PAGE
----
My kitchen may tend toward the traditional, but it is not static. It can’t be the same season to season, in times of plenty or in times of hardship. I can’t possibly keep up nor can I adapt to what God brings my way if sameness is my goal. This has been and will continue to be a hard-won truth for me.
A question I receive more than any other is: “How do you do it all?” Do you wonder how I sprout, soak, bake, ferment, and juggle every thing, every day?
Guess what? I don’t.
First of all, I haven’t learned everything I want to learn about cooking and traditional food. And what I have learned, I don’t (can’t) juggle all at the same time anyway. By way of encouragement to you, I want to share some of the adjustments I and my kitchen have made in the last few months — just to keep up with life!
Milk, Cheese, Butter…
The addition of a milk cow to our homestead tipped my scales wildly off-balance. At least it felt that way. In addition to the mentally-taxing chore of taming our milk cow, keeping up with the daily 4 to 5 gallons of milk is a constant balancing act.
As it was an ideal time to make cheese and I was creating lessons for the Cultured Dairy & Basic Cheese eCourse, I made tons of cheese all spring. Many cheeses benefit from longer aging and eventually they took over one-third of the refrigerator — the only available aging location at the time (besides a few cheeses I age in olive oil in the pantry). Because raw milk also took up another third of the fridge, I got to the point where I said: “No more cheese!”
I had to figure out how to keep up with the milk volume in a different way. Instead of making cheese, I started skimming most of the milk and making butter for us out of the cream, and clabber for the dog and chickens out of the skimmed milk. The butter is now piling up in the freezer and our animals are loving their bounty, too!
Plus, we’ve been having ice cream and did you hear that my friend Mare @ Just Making Noise is coming out with a delectable homemade ice cream ebook soon?
A Cheese Cave
Then last week, things changed again. Our friends (with whom we garden) loaned us a wine cooler to use as a cheese cave. I have to do a few things to make it work, such as adding a bowl of water for humidity. That’s okay with me — I’m so grateful to use it! Next week, my son and I will be creating simple plywood shelves to replace the wine bottle racks, and that will give the cheeses more airflow.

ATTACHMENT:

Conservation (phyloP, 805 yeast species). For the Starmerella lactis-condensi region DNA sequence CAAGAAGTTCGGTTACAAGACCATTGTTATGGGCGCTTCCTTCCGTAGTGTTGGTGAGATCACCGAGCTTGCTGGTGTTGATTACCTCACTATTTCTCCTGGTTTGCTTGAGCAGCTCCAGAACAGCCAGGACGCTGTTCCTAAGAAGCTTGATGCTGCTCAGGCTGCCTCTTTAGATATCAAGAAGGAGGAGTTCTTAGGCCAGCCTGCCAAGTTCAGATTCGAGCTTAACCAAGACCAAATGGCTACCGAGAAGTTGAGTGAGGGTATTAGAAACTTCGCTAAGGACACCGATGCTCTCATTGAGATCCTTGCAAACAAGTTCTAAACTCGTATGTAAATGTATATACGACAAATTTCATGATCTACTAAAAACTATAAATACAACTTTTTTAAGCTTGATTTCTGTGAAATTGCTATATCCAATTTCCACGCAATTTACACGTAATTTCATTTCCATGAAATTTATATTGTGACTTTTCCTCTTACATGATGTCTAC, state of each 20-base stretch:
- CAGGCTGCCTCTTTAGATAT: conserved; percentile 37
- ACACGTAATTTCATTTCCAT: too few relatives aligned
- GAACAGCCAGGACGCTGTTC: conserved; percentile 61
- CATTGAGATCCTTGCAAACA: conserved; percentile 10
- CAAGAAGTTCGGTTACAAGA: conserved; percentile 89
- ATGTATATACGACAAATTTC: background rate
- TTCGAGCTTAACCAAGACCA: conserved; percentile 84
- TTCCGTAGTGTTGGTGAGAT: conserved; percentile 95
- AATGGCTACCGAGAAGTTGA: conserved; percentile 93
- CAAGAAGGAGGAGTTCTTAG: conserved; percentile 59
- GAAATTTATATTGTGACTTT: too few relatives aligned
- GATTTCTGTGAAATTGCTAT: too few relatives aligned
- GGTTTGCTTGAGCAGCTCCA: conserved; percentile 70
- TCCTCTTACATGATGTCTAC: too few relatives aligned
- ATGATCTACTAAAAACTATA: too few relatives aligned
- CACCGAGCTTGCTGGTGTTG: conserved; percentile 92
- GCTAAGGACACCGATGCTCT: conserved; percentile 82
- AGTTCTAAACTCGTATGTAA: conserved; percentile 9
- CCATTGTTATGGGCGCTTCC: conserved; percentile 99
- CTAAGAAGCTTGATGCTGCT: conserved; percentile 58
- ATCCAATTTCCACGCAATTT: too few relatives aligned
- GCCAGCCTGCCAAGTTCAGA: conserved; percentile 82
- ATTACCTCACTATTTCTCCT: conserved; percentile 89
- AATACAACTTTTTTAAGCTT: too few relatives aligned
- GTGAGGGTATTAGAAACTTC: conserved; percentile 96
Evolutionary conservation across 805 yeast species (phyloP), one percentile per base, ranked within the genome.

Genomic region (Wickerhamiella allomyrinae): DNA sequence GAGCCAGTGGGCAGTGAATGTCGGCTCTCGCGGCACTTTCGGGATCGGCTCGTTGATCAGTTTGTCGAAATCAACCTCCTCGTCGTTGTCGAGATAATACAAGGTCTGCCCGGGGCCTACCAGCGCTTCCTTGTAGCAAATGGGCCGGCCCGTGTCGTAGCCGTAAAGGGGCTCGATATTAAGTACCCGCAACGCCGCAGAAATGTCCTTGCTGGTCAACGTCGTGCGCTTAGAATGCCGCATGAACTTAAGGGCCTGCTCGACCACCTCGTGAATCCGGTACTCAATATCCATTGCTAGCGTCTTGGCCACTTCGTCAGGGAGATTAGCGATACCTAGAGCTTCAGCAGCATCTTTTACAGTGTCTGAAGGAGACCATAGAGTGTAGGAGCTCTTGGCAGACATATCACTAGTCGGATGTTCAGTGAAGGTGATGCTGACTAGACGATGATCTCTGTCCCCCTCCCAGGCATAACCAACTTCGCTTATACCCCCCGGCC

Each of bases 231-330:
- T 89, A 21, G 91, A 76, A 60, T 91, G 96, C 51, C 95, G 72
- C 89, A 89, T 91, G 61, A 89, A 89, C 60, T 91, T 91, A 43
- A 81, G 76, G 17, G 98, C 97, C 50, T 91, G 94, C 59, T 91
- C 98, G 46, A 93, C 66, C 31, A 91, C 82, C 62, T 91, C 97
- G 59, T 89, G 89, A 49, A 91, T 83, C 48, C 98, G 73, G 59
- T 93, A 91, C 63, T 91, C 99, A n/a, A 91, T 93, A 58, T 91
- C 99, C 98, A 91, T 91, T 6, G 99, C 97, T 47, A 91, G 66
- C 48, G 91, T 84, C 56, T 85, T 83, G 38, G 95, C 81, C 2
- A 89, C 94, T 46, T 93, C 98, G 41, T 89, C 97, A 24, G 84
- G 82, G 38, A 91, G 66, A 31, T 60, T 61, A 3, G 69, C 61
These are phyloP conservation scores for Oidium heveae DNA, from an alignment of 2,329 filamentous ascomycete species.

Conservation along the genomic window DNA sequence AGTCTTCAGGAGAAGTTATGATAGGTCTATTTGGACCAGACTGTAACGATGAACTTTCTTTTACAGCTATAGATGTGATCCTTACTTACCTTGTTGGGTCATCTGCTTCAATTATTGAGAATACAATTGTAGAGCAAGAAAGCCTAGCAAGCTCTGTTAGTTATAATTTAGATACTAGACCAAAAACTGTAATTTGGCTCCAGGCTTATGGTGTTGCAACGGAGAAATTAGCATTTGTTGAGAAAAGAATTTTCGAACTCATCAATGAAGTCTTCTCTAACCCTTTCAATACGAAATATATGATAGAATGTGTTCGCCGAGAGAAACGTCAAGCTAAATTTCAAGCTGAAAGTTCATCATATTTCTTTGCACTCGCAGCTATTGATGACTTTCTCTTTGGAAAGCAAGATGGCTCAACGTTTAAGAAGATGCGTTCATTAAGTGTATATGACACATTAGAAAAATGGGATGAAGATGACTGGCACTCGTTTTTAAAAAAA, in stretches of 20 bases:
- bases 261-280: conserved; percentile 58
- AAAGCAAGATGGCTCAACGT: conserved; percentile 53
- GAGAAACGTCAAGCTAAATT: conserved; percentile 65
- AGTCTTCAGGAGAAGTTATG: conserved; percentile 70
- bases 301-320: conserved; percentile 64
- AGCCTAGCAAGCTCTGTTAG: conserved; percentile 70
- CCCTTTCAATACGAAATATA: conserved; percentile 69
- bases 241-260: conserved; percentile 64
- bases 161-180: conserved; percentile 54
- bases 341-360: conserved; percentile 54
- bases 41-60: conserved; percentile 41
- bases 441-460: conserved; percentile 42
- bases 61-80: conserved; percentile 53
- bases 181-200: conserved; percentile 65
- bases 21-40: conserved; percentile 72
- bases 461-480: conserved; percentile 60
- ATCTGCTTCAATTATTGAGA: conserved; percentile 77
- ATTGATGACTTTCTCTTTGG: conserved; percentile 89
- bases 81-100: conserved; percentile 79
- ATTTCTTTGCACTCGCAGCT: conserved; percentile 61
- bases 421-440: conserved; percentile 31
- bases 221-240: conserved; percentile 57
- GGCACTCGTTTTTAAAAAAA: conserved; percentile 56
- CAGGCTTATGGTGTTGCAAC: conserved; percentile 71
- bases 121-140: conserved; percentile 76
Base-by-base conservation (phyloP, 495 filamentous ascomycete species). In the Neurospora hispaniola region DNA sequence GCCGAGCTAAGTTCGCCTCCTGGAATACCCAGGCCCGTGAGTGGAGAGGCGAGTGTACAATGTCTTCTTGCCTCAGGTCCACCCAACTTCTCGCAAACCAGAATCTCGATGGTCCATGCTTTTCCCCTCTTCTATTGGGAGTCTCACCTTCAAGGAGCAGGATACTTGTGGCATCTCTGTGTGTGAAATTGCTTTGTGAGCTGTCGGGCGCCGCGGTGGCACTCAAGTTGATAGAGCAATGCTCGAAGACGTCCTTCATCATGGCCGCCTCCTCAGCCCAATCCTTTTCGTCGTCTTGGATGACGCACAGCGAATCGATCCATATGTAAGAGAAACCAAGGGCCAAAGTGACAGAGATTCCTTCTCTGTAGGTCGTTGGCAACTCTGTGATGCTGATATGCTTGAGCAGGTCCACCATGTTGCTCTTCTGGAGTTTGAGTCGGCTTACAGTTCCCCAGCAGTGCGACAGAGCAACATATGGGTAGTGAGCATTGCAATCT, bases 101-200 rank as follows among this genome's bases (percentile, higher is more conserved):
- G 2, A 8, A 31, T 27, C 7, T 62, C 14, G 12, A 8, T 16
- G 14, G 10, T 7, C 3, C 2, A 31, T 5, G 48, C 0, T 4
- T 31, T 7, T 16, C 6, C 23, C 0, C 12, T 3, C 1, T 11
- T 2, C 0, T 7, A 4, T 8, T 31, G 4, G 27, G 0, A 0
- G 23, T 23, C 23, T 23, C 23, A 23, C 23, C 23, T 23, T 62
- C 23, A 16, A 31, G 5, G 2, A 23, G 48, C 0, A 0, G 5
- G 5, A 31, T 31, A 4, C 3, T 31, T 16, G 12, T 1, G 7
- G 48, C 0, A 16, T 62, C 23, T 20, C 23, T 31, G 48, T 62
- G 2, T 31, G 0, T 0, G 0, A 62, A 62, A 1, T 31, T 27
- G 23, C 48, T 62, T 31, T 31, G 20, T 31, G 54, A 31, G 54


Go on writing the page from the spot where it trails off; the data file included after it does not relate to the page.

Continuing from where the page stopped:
This “cheese cave” functions for now as the cellar I will one day have, Lord willing. And using it returns to me some of the use of the regular refrigerator!
To be honest, the fridge situation (stuffed full all the time) plus the lack of a cellar for aging the traditional foods I love to make has been quite challenging. I’ve been downright depressed at times. I kept lifting up my needs to the Lord and I’m grateful that He provided this transition step.
Yesterday, somewhat spontaneously, I asked my husband if I could pretty-please purchase a charcoal barbeque unit while I was in town. My reasons must have been convincing because he readily agreed. My biggest reason: to not heat up the house this summer with indoor cooking. He hates a hot house. 😉
So, I purchased a big Weber grill. My husband got home a little early, and he and C. assembled it while I got the hamburgers ready to cook. And we grilled — it was awesome. Actually, B. and C. did it all, from lighting the briquets to cooking the burgers.
I am looking forward to a summer of learning how to cook a whole lot of traditional foods on a grill. Kebobs, vegetables, breads, meats, pizza and more! Do you have any great grill recipes I could try? Please let me know in the comments.
Fermenting Summer Produce
I am still figuring out how I will balance fermenting of garden produce and seasonal fruits. Fridge space will always be at a premium because of milk, and I have no cellar. The little cheese cave certainly can’t hold everything I want to culture and ferment. So my approach for fermentation is going to be less putting up for long-term, and more fermenting and enjoying what’s in season.
What adaptations, seasonal or otherwise, have you made in your traditional kitchen lately? Don’t forget to share your favorite grill recipes with me!
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